The flames were rekindled today in the buildings of the Parliament of South Africa due to the reactivation of sources that still remained to be extinguished from the devastating fire declared yesterday, Sunday, the emergency services confirmed. Although the firefighters believed they had the fire under control in the morning, the flames re-emerged this afternoon and were visible on the roof of the National Assembly (lower house).
“The Fire and Rescue Service confirms that the fire in Parliament has been rekindled,” Jermaine Carelse, spokesman for this emergency organization in Cape Town (southwest), the city where the historic parliamentary buildings are located, told the media.
Shortly before, the South African Minister of Public Works and Infrastructure, Patricia de Lille, and the President of the National Assembly, Nosiviwe Mapisa-Nqakula, had explained at a press conference that the firefighters were still working to extinguish the last outbreaks and that temperatures inside buildings hovered around 100 degrees.
For his part, the president of the National Council of Provinces (the South African Senate), Amos Masondo, had confirmed that the fire had caused the “complete burning of the chamber of the National Assembly” and of several offices in that building, as well as part of the adjoining blocks. The teams of engineers and specialists deployed in the area expect to have a preliminary report on the circumstances of the fire by next Friday, De Lille explained.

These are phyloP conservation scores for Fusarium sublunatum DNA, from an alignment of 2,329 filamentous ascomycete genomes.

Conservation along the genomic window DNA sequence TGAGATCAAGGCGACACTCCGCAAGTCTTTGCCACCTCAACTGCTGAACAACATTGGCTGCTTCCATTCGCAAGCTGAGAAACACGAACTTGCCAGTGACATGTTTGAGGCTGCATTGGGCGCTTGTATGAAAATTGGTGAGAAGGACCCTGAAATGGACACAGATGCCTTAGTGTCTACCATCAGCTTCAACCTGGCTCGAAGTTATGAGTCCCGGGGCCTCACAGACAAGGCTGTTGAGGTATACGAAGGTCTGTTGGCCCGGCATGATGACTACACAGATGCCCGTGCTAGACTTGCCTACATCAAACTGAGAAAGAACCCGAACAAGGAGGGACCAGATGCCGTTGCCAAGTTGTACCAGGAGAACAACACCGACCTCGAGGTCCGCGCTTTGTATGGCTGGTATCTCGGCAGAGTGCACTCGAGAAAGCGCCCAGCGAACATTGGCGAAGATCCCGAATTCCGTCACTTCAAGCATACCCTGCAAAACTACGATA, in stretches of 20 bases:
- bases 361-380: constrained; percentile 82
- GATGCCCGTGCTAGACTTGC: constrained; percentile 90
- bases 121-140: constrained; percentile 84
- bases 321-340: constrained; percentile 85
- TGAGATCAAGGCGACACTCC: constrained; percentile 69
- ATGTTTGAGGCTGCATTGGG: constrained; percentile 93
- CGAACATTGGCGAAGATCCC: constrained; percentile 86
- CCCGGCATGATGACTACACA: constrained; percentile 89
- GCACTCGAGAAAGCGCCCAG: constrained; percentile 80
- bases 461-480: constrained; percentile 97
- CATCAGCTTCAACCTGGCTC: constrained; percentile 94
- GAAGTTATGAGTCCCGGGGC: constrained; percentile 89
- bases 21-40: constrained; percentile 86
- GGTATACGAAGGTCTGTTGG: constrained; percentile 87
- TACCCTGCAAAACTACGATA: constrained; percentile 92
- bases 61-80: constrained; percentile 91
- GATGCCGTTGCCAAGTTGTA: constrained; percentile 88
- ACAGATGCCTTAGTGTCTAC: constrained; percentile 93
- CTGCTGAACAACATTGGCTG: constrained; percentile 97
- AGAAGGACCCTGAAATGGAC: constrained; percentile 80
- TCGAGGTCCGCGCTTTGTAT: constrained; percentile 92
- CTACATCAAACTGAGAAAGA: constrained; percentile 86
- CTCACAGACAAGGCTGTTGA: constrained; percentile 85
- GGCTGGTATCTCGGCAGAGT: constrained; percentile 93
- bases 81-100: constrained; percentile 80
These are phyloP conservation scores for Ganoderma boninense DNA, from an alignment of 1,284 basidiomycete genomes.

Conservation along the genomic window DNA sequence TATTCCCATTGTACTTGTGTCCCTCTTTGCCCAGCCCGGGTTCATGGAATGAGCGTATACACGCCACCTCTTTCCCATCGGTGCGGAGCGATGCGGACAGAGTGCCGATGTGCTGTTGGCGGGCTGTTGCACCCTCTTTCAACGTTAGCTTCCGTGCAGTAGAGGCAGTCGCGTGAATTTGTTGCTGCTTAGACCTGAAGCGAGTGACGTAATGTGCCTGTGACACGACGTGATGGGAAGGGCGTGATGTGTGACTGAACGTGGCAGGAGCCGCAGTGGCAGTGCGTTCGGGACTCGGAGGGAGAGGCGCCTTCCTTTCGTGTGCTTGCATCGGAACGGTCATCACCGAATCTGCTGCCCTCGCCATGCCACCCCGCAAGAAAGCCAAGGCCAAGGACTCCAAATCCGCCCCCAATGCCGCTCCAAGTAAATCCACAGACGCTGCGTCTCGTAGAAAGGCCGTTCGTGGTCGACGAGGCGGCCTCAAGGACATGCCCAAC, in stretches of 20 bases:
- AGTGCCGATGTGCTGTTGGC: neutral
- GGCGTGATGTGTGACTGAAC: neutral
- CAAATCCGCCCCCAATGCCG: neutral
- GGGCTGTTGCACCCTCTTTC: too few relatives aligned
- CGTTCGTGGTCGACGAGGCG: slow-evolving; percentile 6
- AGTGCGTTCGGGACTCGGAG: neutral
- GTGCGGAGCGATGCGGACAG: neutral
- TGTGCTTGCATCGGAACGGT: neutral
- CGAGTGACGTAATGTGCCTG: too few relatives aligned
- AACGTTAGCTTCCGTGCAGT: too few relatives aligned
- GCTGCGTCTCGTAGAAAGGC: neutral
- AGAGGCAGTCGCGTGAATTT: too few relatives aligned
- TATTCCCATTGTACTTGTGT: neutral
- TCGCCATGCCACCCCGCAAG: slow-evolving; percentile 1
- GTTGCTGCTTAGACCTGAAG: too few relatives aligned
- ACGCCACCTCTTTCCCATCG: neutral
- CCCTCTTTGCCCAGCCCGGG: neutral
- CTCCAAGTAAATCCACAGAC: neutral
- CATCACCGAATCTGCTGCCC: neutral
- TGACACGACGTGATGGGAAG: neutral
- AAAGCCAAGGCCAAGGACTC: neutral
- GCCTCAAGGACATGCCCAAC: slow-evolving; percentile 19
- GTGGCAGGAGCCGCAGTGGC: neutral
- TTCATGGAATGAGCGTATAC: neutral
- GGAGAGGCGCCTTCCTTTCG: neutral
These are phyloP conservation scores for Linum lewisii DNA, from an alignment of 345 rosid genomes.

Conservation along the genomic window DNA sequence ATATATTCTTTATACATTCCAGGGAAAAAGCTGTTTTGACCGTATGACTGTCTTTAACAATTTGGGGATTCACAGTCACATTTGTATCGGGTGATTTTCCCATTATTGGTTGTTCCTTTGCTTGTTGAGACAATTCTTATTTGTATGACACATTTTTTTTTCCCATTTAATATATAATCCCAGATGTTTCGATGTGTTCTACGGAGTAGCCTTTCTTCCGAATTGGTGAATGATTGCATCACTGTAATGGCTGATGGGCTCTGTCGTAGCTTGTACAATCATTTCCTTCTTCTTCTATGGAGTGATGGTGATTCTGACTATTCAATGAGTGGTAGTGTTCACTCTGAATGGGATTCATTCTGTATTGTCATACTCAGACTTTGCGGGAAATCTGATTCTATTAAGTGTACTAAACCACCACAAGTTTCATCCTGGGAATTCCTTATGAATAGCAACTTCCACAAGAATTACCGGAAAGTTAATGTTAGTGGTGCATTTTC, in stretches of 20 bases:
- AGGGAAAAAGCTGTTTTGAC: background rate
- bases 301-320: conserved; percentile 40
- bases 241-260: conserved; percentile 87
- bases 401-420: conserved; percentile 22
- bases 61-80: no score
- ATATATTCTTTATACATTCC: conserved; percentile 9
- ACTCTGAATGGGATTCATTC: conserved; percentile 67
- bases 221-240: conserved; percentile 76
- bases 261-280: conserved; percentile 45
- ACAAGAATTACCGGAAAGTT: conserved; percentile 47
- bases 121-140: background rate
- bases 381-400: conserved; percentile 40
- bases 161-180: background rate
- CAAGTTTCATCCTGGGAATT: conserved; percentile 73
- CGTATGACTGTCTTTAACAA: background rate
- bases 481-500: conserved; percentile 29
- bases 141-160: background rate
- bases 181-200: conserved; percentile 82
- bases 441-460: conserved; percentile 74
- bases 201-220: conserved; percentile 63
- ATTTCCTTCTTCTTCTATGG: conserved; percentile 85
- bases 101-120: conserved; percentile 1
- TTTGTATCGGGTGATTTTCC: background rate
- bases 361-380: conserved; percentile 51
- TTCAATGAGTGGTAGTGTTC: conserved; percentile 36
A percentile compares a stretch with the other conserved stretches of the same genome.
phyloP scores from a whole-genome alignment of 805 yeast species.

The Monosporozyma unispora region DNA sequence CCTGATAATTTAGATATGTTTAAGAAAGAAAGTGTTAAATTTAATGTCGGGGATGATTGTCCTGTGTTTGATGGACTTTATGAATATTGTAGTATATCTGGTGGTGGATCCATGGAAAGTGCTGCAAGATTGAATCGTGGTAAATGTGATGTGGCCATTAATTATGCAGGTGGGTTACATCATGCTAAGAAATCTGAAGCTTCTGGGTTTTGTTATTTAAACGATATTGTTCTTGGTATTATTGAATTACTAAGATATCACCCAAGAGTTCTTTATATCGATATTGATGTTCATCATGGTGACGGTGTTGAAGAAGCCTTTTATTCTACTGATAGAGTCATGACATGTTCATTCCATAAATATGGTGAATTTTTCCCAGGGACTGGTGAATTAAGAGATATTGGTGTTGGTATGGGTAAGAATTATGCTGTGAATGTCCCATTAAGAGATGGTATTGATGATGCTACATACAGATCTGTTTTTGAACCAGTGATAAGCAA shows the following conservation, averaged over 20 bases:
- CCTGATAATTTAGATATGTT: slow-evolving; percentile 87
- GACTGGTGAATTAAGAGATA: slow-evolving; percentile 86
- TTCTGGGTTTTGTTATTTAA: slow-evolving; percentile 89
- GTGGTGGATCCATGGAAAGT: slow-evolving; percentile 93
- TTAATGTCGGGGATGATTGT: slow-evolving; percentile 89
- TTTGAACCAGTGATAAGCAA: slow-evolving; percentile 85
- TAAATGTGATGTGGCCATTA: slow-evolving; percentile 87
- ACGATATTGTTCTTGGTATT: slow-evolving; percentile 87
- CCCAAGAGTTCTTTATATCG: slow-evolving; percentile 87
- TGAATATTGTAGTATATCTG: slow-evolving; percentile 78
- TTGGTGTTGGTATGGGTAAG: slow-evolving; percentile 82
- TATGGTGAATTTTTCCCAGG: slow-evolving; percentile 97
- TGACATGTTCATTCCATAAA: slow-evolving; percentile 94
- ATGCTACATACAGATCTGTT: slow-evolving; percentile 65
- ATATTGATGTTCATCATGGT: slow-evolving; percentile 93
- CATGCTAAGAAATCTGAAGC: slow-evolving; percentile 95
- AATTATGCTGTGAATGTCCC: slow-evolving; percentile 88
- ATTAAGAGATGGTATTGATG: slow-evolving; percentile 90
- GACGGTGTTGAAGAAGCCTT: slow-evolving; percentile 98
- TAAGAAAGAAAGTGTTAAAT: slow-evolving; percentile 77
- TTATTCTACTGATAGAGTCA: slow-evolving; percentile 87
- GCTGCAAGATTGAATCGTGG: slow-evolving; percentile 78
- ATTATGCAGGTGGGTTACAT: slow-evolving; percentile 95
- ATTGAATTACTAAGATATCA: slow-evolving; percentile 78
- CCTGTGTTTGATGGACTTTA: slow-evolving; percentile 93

A detainee allegedly implicated
At the moment there is one person arrested for his alleged connection to the fire: it is a 49-year-old man who was seen by the security services inside the Parliament premises and who was arrested with stolen objects.
The detainee will appear tomorrow, Tuesday, in court, accused of trespassing, robbery and arson in a place of national importance, as detailed last night by the security forces in a statement. According to information gathered by the local press, the alleged criminal entered the buildings through a window.
Authorities believe the fire started in the oldest building on the National Assembly compound (the “Old Assembly”), whose construction was completed in 1884, and then spread to the newer wing that houses the current lower house and its offices. Emergency crews were notified of the fire around 0600 local time (0400 GMT) on Sunday, but the causes of the fire are still unknown.
The circumstances that caused, for example, the fire sensors to take time to respond are also being investigated, as Minister De Lille had revealed this Sunday. The sprinklers didn’t work either because the water valve was closed.
De Lille also confirmed today that the security cameras were working properly in the early morning of the event and that the Police were in charge of controlling them. This is the second fire that the South African legislative headquarters has suffered in the last year, after the fire in March 2021. After that incident, a report of recommendations was prepared to improve the deficient security measures of the building.
George Holan is chief editor at Plainsmen Post and has articles published in many notable publications in the last decade.